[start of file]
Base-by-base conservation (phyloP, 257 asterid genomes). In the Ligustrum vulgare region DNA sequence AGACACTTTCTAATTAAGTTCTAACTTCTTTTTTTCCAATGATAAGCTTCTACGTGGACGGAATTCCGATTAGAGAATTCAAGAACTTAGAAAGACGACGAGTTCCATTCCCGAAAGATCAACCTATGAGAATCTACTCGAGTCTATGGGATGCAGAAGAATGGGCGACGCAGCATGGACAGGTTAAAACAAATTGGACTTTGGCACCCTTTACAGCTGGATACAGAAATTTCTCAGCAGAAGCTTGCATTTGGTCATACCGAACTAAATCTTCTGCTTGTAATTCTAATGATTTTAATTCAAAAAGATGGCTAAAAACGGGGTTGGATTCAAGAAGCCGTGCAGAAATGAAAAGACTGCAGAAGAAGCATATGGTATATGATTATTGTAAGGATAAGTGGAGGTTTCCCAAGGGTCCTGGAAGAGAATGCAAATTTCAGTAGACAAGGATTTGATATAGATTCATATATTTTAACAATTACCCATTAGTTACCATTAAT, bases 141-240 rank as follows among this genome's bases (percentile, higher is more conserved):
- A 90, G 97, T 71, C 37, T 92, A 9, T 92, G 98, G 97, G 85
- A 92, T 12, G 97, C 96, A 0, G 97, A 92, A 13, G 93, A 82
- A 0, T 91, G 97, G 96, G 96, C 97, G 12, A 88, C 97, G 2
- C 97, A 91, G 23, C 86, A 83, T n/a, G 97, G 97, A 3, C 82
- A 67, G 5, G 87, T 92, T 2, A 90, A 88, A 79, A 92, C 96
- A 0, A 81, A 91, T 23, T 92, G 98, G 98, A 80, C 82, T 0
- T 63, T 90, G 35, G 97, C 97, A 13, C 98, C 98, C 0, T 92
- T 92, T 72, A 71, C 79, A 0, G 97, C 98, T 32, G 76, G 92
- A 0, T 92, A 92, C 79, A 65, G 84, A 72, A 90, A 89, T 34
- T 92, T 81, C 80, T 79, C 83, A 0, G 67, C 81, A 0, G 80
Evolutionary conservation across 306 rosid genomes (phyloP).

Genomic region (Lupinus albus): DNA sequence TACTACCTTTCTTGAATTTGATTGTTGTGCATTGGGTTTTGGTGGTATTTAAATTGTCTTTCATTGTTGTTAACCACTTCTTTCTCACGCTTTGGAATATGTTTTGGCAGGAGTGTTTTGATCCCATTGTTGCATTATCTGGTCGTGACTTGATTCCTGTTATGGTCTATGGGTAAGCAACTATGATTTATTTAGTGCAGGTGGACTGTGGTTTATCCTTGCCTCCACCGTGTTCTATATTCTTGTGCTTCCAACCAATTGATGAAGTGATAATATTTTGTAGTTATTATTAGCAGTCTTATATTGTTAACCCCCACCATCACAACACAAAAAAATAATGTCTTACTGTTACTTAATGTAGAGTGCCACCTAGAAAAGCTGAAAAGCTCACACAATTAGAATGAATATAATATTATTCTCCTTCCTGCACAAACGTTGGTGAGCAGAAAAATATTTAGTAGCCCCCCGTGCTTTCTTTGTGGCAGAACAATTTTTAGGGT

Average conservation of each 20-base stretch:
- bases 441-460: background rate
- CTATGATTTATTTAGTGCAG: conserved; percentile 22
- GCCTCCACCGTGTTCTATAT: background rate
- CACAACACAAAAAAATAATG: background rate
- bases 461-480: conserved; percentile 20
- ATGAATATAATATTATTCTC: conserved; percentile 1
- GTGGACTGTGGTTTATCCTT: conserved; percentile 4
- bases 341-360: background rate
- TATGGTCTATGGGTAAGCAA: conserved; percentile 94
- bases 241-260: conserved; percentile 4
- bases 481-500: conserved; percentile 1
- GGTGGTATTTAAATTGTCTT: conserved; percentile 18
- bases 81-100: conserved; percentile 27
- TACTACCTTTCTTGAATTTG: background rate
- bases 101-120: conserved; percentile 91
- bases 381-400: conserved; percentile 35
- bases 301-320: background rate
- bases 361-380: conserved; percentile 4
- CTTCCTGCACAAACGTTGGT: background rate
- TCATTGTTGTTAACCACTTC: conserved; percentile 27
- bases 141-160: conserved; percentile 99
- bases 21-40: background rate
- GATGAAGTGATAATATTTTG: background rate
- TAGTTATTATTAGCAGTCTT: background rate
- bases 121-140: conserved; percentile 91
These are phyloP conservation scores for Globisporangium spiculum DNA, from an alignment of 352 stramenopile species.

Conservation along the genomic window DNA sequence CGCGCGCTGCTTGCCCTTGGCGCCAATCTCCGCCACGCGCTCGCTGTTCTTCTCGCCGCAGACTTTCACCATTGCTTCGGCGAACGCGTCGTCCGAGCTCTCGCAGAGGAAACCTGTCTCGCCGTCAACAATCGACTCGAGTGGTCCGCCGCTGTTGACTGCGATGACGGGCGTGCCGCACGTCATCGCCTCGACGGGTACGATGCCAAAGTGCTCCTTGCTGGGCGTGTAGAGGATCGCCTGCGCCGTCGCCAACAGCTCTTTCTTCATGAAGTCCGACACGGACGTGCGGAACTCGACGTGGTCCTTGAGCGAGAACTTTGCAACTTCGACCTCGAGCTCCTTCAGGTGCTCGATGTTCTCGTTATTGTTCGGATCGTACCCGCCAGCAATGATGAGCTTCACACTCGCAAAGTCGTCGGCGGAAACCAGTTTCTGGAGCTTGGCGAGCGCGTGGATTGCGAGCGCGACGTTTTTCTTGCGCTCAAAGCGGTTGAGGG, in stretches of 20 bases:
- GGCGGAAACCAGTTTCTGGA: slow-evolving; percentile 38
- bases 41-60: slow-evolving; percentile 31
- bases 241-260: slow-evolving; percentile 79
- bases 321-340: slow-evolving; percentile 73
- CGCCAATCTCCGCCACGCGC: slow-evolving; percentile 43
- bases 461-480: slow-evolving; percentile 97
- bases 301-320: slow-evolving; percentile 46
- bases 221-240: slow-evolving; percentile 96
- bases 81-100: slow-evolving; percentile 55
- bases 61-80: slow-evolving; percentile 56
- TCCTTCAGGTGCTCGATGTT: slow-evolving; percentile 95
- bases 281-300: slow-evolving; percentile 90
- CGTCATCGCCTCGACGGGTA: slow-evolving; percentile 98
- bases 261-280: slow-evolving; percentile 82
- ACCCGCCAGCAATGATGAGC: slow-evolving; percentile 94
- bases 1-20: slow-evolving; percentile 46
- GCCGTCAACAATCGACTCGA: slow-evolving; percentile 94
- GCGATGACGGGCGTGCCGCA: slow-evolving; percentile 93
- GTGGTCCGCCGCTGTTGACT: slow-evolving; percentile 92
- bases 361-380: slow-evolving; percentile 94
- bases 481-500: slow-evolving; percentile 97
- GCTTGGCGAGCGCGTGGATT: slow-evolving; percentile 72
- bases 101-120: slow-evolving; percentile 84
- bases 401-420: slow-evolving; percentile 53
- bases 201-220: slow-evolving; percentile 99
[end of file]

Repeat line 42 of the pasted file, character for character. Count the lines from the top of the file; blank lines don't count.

- GGCGGAAACCAGTTTCTGGA: slow-evolving; percentile 38